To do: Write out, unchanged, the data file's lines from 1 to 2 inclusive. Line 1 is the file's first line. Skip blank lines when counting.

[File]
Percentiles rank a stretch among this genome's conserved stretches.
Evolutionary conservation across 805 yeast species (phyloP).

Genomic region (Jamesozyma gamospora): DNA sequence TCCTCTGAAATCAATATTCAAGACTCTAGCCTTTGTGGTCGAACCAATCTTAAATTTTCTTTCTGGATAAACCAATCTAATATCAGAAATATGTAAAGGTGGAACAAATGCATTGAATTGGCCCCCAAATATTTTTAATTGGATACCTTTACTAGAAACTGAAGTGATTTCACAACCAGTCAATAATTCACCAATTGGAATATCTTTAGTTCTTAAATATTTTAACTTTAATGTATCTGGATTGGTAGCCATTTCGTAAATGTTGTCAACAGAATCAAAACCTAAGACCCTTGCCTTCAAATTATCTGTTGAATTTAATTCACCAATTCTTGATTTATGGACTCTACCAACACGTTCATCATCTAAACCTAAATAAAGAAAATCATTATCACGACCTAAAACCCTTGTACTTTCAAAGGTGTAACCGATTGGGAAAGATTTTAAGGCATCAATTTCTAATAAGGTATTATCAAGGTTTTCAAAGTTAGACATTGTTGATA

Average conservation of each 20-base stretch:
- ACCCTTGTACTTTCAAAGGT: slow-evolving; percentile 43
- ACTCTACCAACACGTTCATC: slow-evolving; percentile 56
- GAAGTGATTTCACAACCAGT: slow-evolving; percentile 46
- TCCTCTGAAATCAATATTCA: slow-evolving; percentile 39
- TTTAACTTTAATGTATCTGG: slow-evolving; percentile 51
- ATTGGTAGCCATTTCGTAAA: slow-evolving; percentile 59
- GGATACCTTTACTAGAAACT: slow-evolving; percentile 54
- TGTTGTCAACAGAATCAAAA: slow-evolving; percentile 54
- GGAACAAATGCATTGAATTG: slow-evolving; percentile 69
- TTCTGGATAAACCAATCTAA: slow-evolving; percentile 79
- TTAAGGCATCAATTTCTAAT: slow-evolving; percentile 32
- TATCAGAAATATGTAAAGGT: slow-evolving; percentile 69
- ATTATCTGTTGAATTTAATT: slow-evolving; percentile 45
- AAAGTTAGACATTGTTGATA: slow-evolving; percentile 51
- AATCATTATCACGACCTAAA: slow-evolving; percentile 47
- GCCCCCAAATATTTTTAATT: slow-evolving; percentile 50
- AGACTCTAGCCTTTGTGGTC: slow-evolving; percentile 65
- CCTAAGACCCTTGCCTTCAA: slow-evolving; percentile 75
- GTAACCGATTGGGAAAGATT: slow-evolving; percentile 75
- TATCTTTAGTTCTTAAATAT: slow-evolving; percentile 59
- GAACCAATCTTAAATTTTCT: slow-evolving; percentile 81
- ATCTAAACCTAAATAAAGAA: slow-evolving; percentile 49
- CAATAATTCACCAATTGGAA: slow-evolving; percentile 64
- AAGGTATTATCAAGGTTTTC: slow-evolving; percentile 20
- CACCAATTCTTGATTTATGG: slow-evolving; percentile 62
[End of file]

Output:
Percentiles rank a stretch among this genome's conserved stretches.
Evolutionary conservation across 805 yeast species (phyloP).